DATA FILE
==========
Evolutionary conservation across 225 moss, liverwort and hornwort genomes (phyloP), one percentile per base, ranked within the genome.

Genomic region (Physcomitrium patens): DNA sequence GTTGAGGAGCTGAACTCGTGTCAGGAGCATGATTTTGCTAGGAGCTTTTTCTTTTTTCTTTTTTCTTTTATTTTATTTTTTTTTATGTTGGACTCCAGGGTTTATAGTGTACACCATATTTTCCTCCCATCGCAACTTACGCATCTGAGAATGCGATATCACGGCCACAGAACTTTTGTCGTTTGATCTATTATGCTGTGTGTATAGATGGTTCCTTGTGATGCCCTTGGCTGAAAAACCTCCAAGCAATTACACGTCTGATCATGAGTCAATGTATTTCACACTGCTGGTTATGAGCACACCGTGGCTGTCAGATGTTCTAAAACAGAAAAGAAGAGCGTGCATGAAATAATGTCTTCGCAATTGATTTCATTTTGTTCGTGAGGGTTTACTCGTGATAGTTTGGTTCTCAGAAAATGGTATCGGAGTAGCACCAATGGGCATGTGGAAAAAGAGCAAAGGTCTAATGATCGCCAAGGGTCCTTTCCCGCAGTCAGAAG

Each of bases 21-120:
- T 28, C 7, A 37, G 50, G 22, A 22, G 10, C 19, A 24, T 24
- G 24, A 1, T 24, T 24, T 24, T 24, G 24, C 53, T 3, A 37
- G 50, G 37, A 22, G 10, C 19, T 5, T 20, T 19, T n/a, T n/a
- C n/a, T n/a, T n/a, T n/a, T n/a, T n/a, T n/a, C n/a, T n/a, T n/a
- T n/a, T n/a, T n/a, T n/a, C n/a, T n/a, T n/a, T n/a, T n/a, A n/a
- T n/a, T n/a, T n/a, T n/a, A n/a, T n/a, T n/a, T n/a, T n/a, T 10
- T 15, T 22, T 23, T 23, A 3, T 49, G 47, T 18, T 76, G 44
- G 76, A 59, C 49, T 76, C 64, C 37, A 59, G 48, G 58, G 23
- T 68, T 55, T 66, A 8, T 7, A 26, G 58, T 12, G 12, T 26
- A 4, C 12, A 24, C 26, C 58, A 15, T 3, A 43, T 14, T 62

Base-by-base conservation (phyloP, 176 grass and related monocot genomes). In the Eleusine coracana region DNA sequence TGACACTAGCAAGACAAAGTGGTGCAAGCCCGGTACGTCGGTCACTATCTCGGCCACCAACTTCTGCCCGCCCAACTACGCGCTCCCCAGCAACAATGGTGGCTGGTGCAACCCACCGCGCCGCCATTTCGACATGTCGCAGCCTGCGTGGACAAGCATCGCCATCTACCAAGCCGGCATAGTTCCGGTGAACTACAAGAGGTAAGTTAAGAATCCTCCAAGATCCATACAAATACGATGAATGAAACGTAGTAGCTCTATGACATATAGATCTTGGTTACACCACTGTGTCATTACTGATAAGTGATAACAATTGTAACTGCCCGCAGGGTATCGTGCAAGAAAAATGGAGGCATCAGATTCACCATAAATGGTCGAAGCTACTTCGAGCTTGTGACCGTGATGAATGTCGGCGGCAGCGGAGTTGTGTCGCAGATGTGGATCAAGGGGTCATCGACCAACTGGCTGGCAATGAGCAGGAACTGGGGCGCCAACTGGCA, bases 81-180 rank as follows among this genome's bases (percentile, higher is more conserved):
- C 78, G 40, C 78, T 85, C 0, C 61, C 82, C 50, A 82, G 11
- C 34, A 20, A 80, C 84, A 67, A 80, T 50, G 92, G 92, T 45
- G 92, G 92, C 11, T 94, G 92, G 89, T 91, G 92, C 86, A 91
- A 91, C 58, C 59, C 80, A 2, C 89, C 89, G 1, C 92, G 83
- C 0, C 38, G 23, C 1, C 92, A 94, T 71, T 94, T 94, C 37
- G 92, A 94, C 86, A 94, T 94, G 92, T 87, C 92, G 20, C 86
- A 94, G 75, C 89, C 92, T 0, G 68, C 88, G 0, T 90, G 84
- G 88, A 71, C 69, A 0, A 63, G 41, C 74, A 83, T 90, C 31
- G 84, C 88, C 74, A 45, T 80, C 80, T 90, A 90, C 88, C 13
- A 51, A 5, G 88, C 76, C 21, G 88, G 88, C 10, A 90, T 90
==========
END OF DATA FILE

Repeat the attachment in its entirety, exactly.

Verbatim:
Evolutionary conservation across 225 moss, liverwort and hornwort genomes (phyloP), one percentile per base, ranked within the genome.

Genomic region (Physcomitrium patens): DNA sequence GTTGAGGAGCTGAACTCGTGTCAGGAGCATGATTTTGCTAGGAGCTTTTTCTTTTTTCTTTTTTCTTTTATTTTATTTTTTTTTATGTTGGACTCCAGGGTTTATAGTGTACACCATATTTTCCTCCCATCGCAACTTACGCATCTGAGAATGCGATATCACGGCCACAGAACTTTTGTCGTTTGATCTATTATGCTGTGTGTATAGATGGTTCCTTGTGATGCCCTTGGCTGAAAAACCTCCAAGCAATTACACGTCTGATCATGAGTCAATGTATTTCACACTGCTGGTTATGAGCACACCGTGGCTGTCAGATGTTCTAAAACAGAAAAGAAGAGCGTGCATGAAATAATGTCTTCGCAATTGATTTCATTTTGTTCGTGAGGGTTTACTCGTGATAGTTTGGTTCTCAGAAAATGGTATCGGAGTAGCACCAATGGGCATGTGGAAAAAGAGCAAAGGTCTAATGATCGCCAAGGGTCCTTTCCCGCAGTCAGAAG

Each of bases 21-120:
- T 28, C 7, A 37, G 50, G 22, A 22, G 10, C 19, A 24, T 24
- G 24, A 1, T 24, T 24, T 24, T 24, G 24, C 53, T 3, A 37
- G 50, G 37, A 22, G 10, C 19, T 5, T 20, T 19, T n/a, T n/a
- C n/a, T n/a, T n/a, T n/a, T n/a, T n/a, T n/a, C n/a, T n/a, T n/a
- T n/a, T n/a, T n/a, T n/a, C n/a, T n/a, T n/a, T n/a, T n/a, A n/a
- T n/a, T n/a, T n/a, T n/a, A n/a, T n/a, T n/a, T n/a, T n/a, T 10
- T 15, T 22, T 23, T 23, A 3, T 49, G 47, T 18, T 76, G 44
- G 76, A 59, C 49, T 76, C 64, C 37, A 59, G 48, G 58, G 23
- T 68, T 55, T 66, A 8, T 7, A 26, G 58, T 12, G 12, T 26
- A 4, C 12, A 24, C 26, C 58, A 15, T 3, A 43, T 14, T 62

Base-by-base conservation (phyloP, 176 grass and related monocot genomes). In the Eleusine coracana region DNA sequence TGACACTAGCAAGACAAAGTGGTGCAAGCCCGGTACGTCGGTCACTATCTCGGCCACCAACTTCTGCCCGCCCAACTACGCGCTCCCCAGCAACAATGGTGGCTGGTGCAACCCACCGCGCCGCCATTTCGACATGTCGCAGCCTGCGTGGACAAGCATCGCCATCTACCAAGCCGGCATAGTTCCGGTGAACTACAAGAGGTAAGTTAAGAATCCTCCAAGATCCATACAAATACGATGAATGAAACGTAGTAGCTCTATGACATATAGATCTTGGTTACACCACTGTGTCATTACTGATAAGTGATAACAATTGTAACTGCCCGCAGGGTATCGTGCAAGAAAAATGGAGGCATCAGATTCACCATAAATGGTCGAAGCTACTTCGAGCTTGTGACCGTGATGAATGTCGGCGGCAGCGGAGTTGTGTCGCAGATGTGGATCAAGGGGTCATCGACCAACTGGCTGGCAATGAGCAGGAACTGGGGCGCCAACTGGCA, bases 81-180 rank as follows among this genome's bases (percentile, higher is more conserved):
- C 78, G 40, C 78, T 85, C 0, C 61, C 82, C 50, A 82, G 11
- C 34, A 20, A 80, C 84, A 67, A 80, T 50, G 92, G 92, T 45
- G 92, G 92, C 11, T 94, G 92, G 89, T 91, G 92, C 86, A 91
- A 91, C 58, C 59, C 80, A 2, C 89, C 89, G 1, C 92, G 83
- C 0, C 38, G 23, C 1, C 92, A 94, T 71, T 94, T 94, C 37
- G 92, A 94, C 86, A 94, T 94, G 92, T 87, C 92, G 20, C 86
- A 94, G 75, C 89, C 92, T 0, G 68, C 88, G 0, T 90, G 84
- G 88, A 71, C 69, A 0, A 63, G 41, C 74, A 83, T 90, C 31
- G 84, C 88, C 74, A 45, T 80, C 80, T 90, A 90, C 88, C 13
- A 51, A 5, G 88, C 76, C 21, G 88, G 88, C 10, A 90, T 90